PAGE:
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Nat Commun ; 12(1): 2349, 2021 04 15.
Article in English | MEDLINE | ID: covidwho-1189222


Substantial COVID-19 research investment has been allocated to randomized clinical trials (RCTs) on hydroxychloroquine/chloroquine, which currently face recruitment challenges or early discontinuation. We aim to estimate the effects of hydroxychloroquine and chloroquine on survival in COVID-19 from all currently available RCT evidence, published and unpublished. We present a rapid meta-analysis of ongoing, completed, or discontinued RCTs on hydroxychloroquine or chloroquine treatment for any COVID-19 patients (protocol: ). We systematically identified unpublished RCTs (, WHO International Clinical Trials Registry Platform, Cochrane COVID-registry up to June 11, 2020), and published RCTs (PubMed, medRxiv and bioRxiv up to October 16, 2020). All-cause mortality has been extracted (publications/preprints) or requested from investigators and combined in random-effects meta-analyses, calculating odds ratios (ORs) with 95% confidence intervals (CIs), separately for hydroxychloroquine and chloroquine. Prespecified subgroup analyses include patient setting, diagnostic confirmation, control type, and publication status. Sixty-three trials were potentially eligible. We included 14 unpublished trials (1308 patients) and 14 publications/preprints (9011 patients). Results for hydroxychloroquine are dominated by RECOVERY and WHO SOLIDARITY, two highly pragmatic trials, which employed relatively high doses and included 4716 and 1853 patients, respectively (67% of the total sample size). The combined OR on all-cause mortality for hydroxychloroquine is 1.11 (95% CI: 1.02, 1.20; I² = 0%; 26 trials; 10,012 patients) and for chloroquine 1.77 (95%CI: 0.15, 21.13, I² = 0%; 4 trials; 307 patients). We identified no subgroup effects. We found that treatment with hydroxychloroquine is associated with increased mortality in COVID-19 patients, and there is no benefit of chloroquine. Findings have unclear generalizability to outpatients, children, pregnant women, and people with comorbidities.

COVID-19/drug therapy , COVID-19/mortality , Chloroquine/adverse effects , Hydroxychloroquine/adverse effects , Pregnancy Complications, Infectious/mortality , Adult , COVID-19/complications , COVID-19/virology , Child , Chloroquine/administration & dosage , Combined Modality Therapy/adverse effects , Combined Modality Therapy/methods , Comorbidity , Female , Humans , Hydroxychloroquine/administration & dosage , International Cooperation , Odds Ratio , Patient Participation/statistics & numerical data , Pregnancy , Pregnancy Complications, Infectious/drug therapy , Pregnancy Complications, Infectious/virology , Randomized Controlled Trials as Topic/statistics & numerical data , SARS-CoV-2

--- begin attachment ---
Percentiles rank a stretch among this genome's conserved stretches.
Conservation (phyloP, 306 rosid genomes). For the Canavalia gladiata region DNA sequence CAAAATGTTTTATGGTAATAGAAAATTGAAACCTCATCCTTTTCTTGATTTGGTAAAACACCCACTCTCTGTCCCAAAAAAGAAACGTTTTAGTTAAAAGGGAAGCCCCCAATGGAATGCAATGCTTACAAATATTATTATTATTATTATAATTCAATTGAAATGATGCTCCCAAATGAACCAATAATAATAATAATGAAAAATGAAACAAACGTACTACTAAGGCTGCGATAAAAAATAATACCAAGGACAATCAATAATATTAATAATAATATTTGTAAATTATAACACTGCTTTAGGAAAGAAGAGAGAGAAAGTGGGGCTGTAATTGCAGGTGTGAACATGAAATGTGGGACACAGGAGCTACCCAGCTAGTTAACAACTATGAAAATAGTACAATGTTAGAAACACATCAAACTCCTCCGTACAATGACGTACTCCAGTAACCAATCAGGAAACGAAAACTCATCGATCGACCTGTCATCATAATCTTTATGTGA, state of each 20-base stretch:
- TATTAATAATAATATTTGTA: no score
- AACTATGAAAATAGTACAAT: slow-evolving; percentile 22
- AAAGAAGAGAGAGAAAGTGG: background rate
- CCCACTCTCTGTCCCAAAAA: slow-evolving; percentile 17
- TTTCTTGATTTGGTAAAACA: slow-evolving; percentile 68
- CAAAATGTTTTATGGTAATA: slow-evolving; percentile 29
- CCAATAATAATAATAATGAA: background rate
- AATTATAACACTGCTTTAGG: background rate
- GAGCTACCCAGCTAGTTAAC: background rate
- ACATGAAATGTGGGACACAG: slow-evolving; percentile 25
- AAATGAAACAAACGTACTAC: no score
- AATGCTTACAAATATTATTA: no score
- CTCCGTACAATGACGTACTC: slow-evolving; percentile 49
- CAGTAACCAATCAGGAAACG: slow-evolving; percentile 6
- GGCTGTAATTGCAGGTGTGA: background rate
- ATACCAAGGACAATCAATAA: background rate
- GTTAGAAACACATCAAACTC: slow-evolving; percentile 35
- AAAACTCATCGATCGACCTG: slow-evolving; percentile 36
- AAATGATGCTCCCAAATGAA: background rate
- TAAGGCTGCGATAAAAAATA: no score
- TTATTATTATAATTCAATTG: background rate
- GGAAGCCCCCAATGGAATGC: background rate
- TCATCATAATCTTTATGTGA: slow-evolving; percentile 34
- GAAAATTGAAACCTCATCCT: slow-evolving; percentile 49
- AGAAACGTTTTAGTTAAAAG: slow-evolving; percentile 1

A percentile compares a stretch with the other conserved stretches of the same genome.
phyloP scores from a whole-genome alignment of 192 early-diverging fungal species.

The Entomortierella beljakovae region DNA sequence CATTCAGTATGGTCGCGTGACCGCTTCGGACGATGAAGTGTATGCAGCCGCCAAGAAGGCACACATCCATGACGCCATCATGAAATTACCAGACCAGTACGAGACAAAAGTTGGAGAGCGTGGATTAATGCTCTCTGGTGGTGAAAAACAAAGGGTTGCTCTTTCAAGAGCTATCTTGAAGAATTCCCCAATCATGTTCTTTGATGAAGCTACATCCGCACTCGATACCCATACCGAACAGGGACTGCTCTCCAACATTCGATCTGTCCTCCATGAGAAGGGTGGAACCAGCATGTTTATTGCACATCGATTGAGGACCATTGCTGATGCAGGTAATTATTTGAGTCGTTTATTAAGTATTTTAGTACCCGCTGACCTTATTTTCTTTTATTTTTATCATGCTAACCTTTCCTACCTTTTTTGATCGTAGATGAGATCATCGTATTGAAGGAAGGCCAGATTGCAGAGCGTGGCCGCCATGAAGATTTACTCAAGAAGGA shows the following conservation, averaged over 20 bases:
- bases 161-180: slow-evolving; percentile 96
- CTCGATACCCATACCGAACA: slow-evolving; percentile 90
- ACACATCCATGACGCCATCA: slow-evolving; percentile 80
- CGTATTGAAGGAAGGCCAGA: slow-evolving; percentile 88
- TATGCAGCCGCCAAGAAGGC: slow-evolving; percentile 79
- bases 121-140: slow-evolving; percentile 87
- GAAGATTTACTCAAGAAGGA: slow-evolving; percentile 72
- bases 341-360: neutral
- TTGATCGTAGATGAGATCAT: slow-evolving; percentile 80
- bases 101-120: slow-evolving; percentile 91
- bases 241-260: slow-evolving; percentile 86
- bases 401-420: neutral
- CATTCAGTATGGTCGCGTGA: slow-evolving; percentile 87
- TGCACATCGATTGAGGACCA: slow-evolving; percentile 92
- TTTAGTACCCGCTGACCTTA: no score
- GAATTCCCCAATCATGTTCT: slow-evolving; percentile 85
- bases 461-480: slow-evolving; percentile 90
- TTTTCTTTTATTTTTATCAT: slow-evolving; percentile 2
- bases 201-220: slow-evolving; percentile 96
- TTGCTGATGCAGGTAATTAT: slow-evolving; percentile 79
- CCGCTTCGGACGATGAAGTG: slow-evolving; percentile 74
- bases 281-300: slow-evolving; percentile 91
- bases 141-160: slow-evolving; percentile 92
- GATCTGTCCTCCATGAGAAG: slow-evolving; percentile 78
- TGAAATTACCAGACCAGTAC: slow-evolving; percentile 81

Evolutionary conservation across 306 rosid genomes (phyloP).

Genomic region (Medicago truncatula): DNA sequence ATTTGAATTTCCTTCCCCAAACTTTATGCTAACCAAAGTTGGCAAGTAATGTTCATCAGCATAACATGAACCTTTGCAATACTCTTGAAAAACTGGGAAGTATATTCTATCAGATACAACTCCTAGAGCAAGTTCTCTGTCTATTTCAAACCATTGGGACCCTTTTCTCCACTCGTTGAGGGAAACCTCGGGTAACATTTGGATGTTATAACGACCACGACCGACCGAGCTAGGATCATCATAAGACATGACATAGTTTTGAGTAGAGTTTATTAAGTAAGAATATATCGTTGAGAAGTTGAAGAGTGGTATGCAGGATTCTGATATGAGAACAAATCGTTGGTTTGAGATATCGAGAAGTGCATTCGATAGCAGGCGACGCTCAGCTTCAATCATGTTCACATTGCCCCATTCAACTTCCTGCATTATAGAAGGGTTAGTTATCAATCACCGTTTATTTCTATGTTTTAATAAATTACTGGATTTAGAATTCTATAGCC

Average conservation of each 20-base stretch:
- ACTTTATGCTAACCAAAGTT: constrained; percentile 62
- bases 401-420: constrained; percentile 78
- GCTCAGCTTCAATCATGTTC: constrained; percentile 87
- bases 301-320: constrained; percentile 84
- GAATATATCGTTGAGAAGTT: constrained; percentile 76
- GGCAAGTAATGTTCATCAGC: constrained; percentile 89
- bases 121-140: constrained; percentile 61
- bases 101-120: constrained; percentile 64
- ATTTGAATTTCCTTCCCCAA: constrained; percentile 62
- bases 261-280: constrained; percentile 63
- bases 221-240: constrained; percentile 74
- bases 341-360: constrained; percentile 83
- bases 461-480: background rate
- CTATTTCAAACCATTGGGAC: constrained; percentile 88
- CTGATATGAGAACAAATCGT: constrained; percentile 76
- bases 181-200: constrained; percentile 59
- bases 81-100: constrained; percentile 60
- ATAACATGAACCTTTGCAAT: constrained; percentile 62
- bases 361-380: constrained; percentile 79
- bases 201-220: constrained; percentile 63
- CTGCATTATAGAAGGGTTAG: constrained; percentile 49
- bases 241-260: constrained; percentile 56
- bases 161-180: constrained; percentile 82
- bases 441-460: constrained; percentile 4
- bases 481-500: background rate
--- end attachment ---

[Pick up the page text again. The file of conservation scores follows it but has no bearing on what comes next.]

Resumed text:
PLoS One ; 15(12): e0242763, 2020.
Article in English | MEDLINE | ID: covidwho-954687


OBJECTIVE: In this study, we evaluated the efficacy of hydroxychloroquine (HCQ) against coronavirus disease 2019 (COVID-19) via a randomized controlled trial (RCT) and a retrospective study. METHODS: Subjects admitted to 11 designated public hospitals in Taiwan between April 1 and May 31, 2020, with COVID-19 diagnosis confirmed by pharyngeal real-time RT-PCR for SARS-CoV-2, were randomized at a 2:1 ratio and stratified by mild or moderate illness. HCQ (400 mg twice for 1 d or HCQ 200 mg twice daily for 6 days) was administered. Both the study and control group received standard of care (SOC). Pharyngeal swabs and sputum were collected every other day. The proportion and time to negative viral PCR were assessed on day 14. In the retrospective study, medical records were reviewed for patients admitted before March 31, 2020. RESULTS: There were 33 and 37 cases in the RCT and retrospective study, respectively. In the RCT, the median times to negative rRT-PCR from randomization to hospital day 14 were 5 days (95% CI; 1, 9 days) and 10 days (95% CI; 2, 12 days) for the HCQ and SOC groups, respectively (p = 0.40). On day 14, 81.0% (17/21) and 75.0% (9/12) of the subjects in the HCQ and SOC groups, respectively, had undetected virus (p = 0.36). In the retrospective study, 12 (42.9%) in the HCQ group and 5 (55.6%) in the control group had negative rRT-PCR results on hospital day 14 (p = 0.70). CONCLUSIONS: Neither study demonstrated that HCQ shortened viral shedding in mild to moderate COVID-19 subjects.

COVID-19/drug therapy , Hydroxychloroquine/adverse effects , Hydroxychloroquine/therapeutic use , Safety , Adult , Female , Humans , Male , Middle Aged , Retrospective Studies , Standard of Care , Treatment Outcome , Young Adult